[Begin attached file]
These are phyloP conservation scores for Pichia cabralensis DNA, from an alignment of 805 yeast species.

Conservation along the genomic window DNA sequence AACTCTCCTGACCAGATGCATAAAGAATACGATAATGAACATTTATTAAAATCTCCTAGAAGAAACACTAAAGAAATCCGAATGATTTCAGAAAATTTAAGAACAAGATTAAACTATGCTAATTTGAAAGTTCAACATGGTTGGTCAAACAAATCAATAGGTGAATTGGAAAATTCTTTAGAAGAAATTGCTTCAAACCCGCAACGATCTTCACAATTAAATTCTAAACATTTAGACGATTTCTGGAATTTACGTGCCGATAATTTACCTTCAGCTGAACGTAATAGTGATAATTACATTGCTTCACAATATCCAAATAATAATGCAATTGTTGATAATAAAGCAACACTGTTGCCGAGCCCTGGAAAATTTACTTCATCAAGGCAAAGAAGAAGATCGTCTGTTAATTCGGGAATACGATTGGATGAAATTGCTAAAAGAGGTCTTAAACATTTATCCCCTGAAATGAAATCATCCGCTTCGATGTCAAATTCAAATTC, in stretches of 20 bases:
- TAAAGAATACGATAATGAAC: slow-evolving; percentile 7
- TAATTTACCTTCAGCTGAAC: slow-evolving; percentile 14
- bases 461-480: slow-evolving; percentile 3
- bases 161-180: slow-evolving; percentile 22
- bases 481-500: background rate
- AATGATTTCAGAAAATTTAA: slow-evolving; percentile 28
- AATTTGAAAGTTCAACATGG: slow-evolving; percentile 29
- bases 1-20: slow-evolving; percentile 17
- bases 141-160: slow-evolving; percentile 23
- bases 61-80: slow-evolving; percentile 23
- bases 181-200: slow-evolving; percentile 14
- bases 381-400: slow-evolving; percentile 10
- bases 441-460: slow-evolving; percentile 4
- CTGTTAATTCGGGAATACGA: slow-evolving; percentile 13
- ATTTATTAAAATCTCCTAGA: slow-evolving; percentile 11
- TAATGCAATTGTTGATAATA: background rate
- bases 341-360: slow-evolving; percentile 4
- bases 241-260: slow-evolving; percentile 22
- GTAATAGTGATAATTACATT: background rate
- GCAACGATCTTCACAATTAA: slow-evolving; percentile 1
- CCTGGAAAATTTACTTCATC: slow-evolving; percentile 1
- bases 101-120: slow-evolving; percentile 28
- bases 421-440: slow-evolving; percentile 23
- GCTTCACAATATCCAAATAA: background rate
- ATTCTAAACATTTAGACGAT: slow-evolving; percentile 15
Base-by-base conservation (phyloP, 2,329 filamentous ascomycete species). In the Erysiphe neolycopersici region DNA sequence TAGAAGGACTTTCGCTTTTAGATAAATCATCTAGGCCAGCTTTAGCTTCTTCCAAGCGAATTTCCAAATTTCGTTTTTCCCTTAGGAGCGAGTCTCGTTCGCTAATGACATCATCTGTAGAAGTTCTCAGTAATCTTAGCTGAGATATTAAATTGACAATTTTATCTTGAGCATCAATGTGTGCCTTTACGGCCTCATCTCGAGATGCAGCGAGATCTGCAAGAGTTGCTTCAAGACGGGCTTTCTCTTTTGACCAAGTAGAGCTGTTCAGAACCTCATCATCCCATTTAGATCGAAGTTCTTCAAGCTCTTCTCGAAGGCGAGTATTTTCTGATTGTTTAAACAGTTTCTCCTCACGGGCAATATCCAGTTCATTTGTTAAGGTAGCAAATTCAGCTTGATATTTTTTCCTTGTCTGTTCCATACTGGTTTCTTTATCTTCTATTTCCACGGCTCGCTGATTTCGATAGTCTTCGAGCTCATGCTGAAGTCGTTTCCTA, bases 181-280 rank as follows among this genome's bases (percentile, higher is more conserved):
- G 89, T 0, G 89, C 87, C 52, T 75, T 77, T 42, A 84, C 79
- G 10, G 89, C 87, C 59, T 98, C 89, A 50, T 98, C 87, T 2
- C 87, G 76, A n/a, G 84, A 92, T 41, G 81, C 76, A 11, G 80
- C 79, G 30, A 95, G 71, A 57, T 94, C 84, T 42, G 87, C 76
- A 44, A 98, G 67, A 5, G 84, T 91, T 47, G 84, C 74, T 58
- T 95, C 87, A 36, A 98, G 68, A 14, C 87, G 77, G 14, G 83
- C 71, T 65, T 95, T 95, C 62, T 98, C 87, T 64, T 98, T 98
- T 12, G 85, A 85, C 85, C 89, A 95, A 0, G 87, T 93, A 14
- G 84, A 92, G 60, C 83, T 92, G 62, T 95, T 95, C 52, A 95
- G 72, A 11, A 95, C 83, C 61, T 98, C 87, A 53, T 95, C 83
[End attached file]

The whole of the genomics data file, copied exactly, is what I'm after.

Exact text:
These are phyloP conservation scores for Pichia cabralensis DNA, from an alignment of 805 yeast species.

Conservation along the genomic window DNA sequence AACTCTCCTGACCAGATGCATAAAGAATACGATAATGAACATTTATTAAAATCTCCTAGAAGAAACACTAAAGAAATCCGAATGATTTCAGAAAATTTAAGAACAAGATTAAACTATGCTAATTTGAAAGTTCAACATGGTTGGTCAAACAAATCAATAGGTGAATTGGAAAATTCTTTAGAAGAAATTGCTTCAAACCCGCAACGATCTTCACAATTAAATTCTAAACATTTAGACGATTTCTGGAATTTACGTGCCGATAATTTACCTTCAGCTGAACGTAATAGTGATAATTACATTGCTTCACAATATCCAAATAATAATGCAATTGTTGATAATAAAGCAACACTGTTGCCGAGCCCTGGAAAATTTACTTCATCAAGGCAAAGAAGAAGATCGTCTGTTAATTCGGGAATACGATTGGATGAAATTGCTAAAAGAGGTCTTAAACATTTATCCCCTGAAATGAAATCATCCGCTTCGATGTCAAATTCAAATTC, in stretches of 20 bases:
- TAAAGAATACGATAATGAAC: slow-evolving; percentile 7
- TAATTTACCTTCAGCTGAAC: slow-evolving; percentile 14
- bases 461-480: slow-evolving; percentile 3
- bases 161-180: slow-evolving; percentile 22
- bases 481-500: background rate
- AATGATTTCAGAAAATTTAA: slow-evolving; percentile 28
- AATTTGAAAGTTCAACATGG: slow-evolving; percentile 29
- bases 1-20: slow-evolving; percentile 17
- bases 141-160: slow-evolving; percentile 23
- bases 61-80: slow-evolving; percentile 23
- bases 181-200: slow-evolving; percentile 14
- bases 381-400: slow-evolving; percentile 10
- bases 441-460: slow-evolving; percentile 4
- CTGTTAATTCGGGAATACGA: slow-evolving; percentile 13
- ATTTATTAAAATCTCCTAGA: slow-evolving; percentile 11
- TAATGCAATTGTTGATAATA: background rate
- bases 341-360: slow-evolving; percentile 4
- bases 241-260: slow-evolving; percentile 22
- GTAATAGTGATAATTACATT: background rate
- GCAACGATCTTCACAATTAA: slow-evolving; percentile 1
- CCTGGAAAATTTACTTCATC: slow-evolving; percentile 1
- bases 101-120: slow-evolving; percentile 28
- bases 421-440: slow-evolving; percentile 23
- GCTTCACAATATCCAAATAA: background rate
- ATTCTAAACATTTAGACGAT: slow-evolving; percentile 15
Base-by-base conservation (phyloP, 2,329 filamentous ascomycete species). In the Erysiphe neolycopersici region DNA sequence TAGAAGGACTTTCGCTTTTAGATAAATCATCTAGGCCAGCTTTAGCTTCTTCCAAGCGAATTTCCAAATTTCGTTTTTCCCTTAGGAGCGAGTCTCGTTCGCTAATGACATCATCTGTAGAAGTTCTCAGTAATCTTAGCTGAGATATTAAATTGACAATTTTATCTTGAGCATCAATGTGTGCCTTTACGGCCTCATCTCGAGATGCAGCGAGATCTGCAAGAGTTGCTTCAAGACGGGCTTTCTCTTTTGACCAAGTAGAGCTGTTCAGAACCTCATCATCCCATTTAGATCGAAGTTCTTCAAGCTCTTCTCGAAGGCGAGTATTTTCTGATTGTTTAAACAGTTTCTCCTCACGGGCAATATCCAGTTCATTTGTTAAGGTAGCAAATTCAGCTTGATATTTTTTCCTTGTCTGTTCCATACTGGTTTCTTTATCTTCTATTTCCACGGCTCGCTGATTTCGATAGTCTTCGAGCTCATGCTGAAGTCGTTTCCTA, bases 181-280 rank as follows among this genome's bases (percentile, higher is more conserved):
- G 89, T 0, G 89, C 87, C 52, T 75, T 77, T 42, A 84, C 79
- G 10, G 89, C 87, C 59, T 98, C 89, A 50, T 98, C 87, T 2
- C 87, G 76, A n/a, G 84, A 92, T 41, G 81, C 76, A 11, G 80
- C 79, G 30, A 95, G 71, A 57, T 94, C 84, T 42, G 87, C 76
- A 44, A 98, G 67, A 5, G 84, T 91, T 47, G 84, C 74, T 58
- T 95, C 87, A 36, A 98, G 68, A 14, C 87, G 77, G 14, G 83
- C 71, T 65, T 95, T 95, C 62, T 98, C 87, T 64, T 98, T 98
- T 12, G 85, A 85, C 85, C 89, A 95, A 0, G 87, T 93, A 14
- G 84, A 92, G 60, C 83, T 92, G 62, T 95, T 95, C 52, A 95
- G 72, A 11, A 95, C 83, C 61, T 98, C 87, A 53, T 95, C 83